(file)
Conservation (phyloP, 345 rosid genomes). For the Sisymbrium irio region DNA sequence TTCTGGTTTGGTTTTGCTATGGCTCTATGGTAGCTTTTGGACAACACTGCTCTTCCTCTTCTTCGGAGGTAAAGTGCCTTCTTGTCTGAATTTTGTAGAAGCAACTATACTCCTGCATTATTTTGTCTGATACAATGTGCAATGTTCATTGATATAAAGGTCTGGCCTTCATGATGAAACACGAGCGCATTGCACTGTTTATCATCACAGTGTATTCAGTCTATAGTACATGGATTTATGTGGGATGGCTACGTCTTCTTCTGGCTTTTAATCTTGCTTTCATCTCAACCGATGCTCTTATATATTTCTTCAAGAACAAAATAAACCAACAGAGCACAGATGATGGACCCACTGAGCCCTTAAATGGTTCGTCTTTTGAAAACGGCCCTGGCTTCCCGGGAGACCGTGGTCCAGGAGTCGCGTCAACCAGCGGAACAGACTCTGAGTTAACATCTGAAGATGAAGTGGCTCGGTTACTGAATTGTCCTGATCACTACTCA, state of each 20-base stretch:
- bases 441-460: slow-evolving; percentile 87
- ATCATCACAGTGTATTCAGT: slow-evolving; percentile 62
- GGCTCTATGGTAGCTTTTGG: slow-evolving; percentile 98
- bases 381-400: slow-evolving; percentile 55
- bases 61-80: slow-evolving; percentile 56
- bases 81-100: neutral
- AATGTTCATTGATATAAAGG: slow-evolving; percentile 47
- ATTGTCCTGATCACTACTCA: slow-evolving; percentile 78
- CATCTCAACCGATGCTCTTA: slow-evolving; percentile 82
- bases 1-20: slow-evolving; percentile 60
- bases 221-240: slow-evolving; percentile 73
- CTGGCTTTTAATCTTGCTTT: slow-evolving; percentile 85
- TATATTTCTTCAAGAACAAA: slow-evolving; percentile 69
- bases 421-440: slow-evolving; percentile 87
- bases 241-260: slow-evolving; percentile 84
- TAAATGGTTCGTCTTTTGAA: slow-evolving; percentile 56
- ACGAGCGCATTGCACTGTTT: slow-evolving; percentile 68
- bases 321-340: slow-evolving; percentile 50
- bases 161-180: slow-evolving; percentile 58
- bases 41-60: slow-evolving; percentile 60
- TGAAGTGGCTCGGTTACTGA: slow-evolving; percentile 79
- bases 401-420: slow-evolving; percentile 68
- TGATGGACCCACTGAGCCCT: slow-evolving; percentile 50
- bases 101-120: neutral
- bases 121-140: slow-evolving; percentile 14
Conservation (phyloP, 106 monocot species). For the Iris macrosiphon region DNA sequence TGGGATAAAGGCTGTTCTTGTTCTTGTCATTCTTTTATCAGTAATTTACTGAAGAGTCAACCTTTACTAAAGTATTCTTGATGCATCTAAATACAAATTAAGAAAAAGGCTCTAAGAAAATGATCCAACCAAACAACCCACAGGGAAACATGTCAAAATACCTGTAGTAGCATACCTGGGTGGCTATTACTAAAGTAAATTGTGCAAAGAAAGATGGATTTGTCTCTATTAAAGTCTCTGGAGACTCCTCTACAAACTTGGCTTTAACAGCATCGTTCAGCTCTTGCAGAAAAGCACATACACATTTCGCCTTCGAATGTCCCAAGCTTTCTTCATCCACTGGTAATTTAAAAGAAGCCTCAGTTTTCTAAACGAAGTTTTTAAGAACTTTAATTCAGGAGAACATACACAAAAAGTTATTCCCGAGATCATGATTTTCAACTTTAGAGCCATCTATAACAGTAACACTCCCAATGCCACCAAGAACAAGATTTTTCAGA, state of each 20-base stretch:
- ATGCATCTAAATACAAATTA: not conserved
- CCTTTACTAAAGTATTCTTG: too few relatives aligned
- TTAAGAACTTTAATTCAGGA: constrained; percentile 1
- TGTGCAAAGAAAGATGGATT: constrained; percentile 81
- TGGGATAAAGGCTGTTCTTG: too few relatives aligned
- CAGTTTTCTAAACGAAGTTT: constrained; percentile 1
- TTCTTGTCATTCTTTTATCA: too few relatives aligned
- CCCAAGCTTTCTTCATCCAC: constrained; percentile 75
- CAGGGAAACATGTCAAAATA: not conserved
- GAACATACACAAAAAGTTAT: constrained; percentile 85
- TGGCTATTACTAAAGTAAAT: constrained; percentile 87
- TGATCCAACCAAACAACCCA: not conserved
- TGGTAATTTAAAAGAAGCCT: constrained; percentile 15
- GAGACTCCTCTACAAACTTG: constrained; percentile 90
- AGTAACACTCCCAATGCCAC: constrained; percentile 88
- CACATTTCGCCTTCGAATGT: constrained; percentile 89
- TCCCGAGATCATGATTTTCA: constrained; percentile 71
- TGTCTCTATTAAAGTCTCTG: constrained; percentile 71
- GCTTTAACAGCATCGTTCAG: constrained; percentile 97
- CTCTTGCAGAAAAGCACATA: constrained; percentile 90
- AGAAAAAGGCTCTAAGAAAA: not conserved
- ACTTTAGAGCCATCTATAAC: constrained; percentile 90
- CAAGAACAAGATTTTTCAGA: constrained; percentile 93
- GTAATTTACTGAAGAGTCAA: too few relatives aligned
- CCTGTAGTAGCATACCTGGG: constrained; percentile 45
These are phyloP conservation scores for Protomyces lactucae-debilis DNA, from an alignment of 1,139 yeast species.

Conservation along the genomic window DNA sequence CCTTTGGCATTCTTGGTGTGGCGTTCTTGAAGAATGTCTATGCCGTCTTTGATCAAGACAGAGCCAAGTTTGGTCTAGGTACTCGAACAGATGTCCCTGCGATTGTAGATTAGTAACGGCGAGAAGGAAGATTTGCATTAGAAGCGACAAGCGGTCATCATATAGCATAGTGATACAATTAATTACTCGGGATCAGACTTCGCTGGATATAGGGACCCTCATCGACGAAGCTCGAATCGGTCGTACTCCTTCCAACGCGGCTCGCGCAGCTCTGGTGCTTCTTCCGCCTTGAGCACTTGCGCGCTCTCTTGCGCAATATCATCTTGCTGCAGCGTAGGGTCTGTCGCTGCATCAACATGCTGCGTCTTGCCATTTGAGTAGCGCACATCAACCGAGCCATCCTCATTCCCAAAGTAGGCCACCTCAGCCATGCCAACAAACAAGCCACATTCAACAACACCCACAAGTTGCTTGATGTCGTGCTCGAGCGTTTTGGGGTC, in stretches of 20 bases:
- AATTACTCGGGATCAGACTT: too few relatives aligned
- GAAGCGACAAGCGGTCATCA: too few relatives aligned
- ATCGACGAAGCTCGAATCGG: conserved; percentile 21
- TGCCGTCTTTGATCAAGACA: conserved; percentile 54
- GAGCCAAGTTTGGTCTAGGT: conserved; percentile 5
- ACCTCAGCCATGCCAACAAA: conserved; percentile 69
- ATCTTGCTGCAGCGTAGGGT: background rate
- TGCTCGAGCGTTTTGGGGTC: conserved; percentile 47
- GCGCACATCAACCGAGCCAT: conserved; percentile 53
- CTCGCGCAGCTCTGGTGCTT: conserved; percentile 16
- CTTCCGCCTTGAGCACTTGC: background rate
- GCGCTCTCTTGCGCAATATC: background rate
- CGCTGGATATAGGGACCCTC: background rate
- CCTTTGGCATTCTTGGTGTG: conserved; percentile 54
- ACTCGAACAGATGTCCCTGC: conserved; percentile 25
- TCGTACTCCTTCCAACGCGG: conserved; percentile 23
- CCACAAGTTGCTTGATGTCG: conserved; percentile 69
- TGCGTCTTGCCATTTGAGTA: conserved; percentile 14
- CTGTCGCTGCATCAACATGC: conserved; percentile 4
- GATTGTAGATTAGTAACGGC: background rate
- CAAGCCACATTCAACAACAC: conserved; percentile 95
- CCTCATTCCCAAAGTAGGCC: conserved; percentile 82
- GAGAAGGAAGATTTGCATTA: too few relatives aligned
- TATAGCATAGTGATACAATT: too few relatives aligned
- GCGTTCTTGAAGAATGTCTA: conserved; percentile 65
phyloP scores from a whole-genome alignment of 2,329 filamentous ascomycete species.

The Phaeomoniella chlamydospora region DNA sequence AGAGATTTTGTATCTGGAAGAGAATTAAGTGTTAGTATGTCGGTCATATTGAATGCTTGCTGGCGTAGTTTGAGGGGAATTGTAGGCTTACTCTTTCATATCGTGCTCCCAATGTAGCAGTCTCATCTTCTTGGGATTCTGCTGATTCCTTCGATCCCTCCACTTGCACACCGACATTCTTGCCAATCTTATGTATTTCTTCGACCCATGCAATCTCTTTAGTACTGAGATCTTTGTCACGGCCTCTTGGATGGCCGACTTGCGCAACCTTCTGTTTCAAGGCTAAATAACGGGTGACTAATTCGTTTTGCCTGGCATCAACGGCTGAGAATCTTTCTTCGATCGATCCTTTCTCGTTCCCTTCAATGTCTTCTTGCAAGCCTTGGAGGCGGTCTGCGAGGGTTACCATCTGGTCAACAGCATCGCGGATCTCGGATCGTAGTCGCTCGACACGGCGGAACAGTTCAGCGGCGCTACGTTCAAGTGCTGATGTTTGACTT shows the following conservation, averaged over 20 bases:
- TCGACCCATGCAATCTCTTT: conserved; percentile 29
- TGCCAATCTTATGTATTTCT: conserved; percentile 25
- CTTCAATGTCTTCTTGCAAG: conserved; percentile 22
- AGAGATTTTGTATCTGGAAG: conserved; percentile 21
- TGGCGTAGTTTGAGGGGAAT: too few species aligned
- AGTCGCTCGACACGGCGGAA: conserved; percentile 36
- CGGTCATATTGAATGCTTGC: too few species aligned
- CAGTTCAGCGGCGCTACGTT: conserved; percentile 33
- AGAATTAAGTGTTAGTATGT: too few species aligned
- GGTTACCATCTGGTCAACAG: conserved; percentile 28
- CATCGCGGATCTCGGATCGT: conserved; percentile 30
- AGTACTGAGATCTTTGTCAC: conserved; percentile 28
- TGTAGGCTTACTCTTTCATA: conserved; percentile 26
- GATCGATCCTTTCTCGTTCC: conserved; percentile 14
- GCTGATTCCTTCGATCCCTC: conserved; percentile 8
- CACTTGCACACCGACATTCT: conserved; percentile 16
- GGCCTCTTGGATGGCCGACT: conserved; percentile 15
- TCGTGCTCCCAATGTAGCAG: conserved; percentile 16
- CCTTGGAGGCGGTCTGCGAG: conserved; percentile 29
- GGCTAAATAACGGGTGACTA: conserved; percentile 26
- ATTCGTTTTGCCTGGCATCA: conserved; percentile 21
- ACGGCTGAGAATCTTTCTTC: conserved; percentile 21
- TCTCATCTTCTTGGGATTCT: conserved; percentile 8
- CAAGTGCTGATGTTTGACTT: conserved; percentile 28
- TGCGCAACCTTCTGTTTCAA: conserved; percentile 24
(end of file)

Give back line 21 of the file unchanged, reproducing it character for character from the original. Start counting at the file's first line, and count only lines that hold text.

- bases 41-60: slow-evolving; percentile 60